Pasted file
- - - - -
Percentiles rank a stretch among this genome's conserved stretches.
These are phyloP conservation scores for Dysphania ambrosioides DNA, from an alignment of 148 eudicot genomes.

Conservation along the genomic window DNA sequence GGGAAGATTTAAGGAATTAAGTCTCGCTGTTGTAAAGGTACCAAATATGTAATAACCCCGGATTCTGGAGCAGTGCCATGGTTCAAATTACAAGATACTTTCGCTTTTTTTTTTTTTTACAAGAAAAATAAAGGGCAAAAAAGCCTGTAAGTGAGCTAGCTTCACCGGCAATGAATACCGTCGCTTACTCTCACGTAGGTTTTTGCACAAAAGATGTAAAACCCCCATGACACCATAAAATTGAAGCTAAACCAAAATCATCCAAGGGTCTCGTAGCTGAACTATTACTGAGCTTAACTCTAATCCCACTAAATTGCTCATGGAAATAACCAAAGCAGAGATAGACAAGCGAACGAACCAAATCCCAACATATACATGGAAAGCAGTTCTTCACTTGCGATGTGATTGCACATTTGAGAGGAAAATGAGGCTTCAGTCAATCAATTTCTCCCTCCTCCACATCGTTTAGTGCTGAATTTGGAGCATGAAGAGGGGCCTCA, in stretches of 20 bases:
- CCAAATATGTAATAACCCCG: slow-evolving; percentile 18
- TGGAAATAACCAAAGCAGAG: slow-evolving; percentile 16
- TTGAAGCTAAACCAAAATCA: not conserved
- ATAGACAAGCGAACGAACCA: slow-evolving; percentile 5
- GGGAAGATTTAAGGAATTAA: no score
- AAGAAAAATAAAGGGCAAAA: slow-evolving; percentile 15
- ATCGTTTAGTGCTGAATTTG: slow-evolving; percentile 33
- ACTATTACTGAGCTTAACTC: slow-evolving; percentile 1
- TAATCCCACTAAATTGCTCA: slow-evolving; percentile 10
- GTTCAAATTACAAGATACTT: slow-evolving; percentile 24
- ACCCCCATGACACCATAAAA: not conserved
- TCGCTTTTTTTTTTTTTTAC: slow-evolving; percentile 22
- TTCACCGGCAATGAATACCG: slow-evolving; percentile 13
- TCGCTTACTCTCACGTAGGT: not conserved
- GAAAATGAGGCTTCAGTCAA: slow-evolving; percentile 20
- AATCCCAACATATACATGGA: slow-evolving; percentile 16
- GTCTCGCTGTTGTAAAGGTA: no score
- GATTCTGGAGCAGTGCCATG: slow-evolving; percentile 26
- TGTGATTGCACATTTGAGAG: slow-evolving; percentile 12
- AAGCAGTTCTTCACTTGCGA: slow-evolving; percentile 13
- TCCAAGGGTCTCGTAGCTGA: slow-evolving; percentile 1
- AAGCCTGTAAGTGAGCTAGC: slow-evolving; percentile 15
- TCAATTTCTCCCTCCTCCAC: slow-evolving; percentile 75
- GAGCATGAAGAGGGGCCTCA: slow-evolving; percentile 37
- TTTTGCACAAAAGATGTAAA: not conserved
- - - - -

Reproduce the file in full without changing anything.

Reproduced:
Percentiles rank a stretch among this genome's conserved stretches.
These are phyloP conservation scores for Dysphania ambrosioides DNA, from an alignment of 148 eudicot genomes.

Conservation along the genomic window DNA sequence GGGAAGATTTAAGGAATTAAGTCTCGCTGTTGTAAAGGTACCAAATATGTAATAACCCCGGATTCTGGAGCAGTGCCATGGTTCAAATTACAAGATACTTTCGCTTTTTTTTTTTTTTACAAGAAAAATAAAGGGCAAAAAAGCCTGTAAGTGAGCTAGCTTCACCGGCAATGAATACCGTCGCTTACTCTCACGTAGGTTTTTGCACAAAAGATGTAAAACCCCCATGACACCATAAAATTGAAGCTAAACCAAAATCATCCAAGGGTCTCGTAGCTGAACTATTACTGAGCTTAACTCTAATCCCACTAAATTGCTCATGGAAATAACCAAAGCAGAGATAGACAAGCGAACGAACCAAATCCCAACATATACATGGAAAGCAGTTCTTCACTTGCGATGTGATTGCACATTTGAGAGGAAAATGAGGCTTCAGTCAATCAATTTCTCCCTCCTCCACATCGTTTAGTGCTGAATTTGGAGCATGAAGAGGGGCCTCA, in stretches of 20 bases:
- CCAAATATGTAATAACCCCG: slow-evolving; percentile 18
- TGGAAATAACCAAAGCAGAG: slow-evolving; percentile 16
- TTGAAGCTAAACCAAAATCA: not conserved
- ATAGACAAGCGAACGAACCA: slow-evolving; percentile 5
- GGGAAGATTTAAGGAATTAA: no score
- AAGAAAAATAAAGGGCAAAA: slow-evolving; percentile 15
- ATCGTTTAGTGCTGAATTTG: slow-evolving; percentile 33
- ACTATTACTGAGCTTAACTC: slow-evolving; percentile 1
- TAATCCCACTAAATTGCTCA: slow-evolving; percentile 10
- GTTCAAATTACAAGATACTT: slow-evolving; percentile 24
- ACCCCCATGACACCATAAAA: not conserved
- TCGCTTTTTTTTTTTTTTAC: slow-evolving; percentile 22
- TTCACCGGCAATGAATACCG: slow-evolving; percentile 13
- TCGCTTACTCTCACGTAGGT: not conserved
- GAAAATGAGGCTTCAGTCAA: slow-evolving; percentile 20
- AATCCCAACATATACATGGA: slow-evolving; percentile 16
- GTCTCGCTGTTGTAAAGGTA: no score
- GATTCTGGAGCAGTGCCATG: slow-evolving; percentile 26
- TGTGATTGCACATTTGAGAG: slow-evolving; percentile 12
- AAGCAGTTCTTCACTTGCGA: slow-evolving; percentile 13
- TCCAAGGGTCTCGTAGCTGA: slow-evolving; percentile 1
- AAGCCTGTAAGTGAGCTAGC: slow-evolving; percentile 15
- TCAATTTCTCCCTCCTCCAC: slow-evolving; percentile 75
- GAGCATGAAGAGGGGCCTCA: slow-evolving; percentile 37
- TTTTGCACAAAAGATGTAAA: not conserved